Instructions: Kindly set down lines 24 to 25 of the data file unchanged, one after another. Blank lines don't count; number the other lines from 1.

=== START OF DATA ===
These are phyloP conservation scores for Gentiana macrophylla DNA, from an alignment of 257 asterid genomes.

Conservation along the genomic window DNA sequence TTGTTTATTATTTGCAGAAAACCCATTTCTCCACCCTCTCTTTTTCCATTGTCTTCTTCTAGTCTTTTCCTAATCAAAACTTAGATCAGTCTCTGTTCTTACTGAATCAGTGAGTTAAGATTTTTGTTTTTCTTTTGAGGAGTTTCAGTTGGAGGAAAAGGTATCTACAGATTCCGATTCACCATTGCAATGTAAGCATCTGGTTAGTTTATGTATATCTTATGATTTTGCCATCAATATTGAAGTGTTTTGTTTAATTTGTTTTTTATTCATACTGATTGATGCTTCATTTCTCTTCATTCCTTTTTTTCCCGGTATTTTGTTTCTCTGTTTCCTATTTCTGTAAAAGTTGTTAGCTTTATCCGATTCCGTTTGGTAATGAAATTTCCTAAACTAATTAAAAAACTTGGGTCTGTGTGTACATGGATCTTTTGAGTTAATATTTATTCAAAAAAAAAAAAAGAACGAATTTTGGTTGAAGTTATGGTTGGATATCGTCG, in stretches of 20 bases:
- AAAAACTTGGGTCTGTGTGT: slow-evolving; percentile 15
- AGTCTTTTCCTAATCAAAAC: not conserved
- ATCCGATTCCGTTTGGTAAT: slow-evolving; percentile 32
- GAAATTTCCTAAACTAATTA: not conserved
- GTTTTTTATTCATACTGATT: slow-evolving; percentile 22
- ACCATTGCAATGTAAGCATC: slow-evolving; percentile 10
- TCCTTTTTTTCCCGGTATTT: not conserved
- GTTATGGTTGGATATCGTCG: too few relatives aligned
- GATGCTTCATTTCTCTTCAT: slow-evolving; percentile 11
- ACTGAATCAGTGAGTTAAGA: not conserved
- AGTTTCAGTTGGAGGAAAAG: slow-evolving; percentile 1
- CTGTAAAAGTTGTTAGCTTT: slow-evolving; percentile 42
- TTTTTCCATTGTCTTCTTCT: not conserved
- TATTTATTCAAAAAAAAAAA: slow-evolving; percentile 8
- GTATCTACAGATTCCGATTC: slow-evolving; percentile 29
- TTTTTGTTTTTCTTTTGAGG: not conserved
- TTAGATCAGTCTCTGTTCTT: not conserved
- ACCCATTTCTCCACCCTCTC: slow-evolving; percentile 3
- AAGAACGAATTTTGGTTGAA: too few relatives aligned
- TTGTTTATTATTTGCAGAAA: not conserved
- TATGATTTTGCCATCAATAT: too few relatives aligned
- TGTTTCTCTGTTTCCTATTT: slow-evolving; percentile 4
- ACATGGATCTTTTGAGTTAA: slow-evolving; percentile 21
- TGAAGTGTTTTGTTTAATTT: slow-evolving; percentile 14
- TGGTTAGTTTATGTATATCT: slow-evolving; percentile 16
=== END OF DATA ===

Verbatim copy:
- TGTTTCTCTGTTTCCTATTT: slow-evolving; percentile 4
- ACATGGATCTTTTGAGTTAA: slow-evolving; percentile 21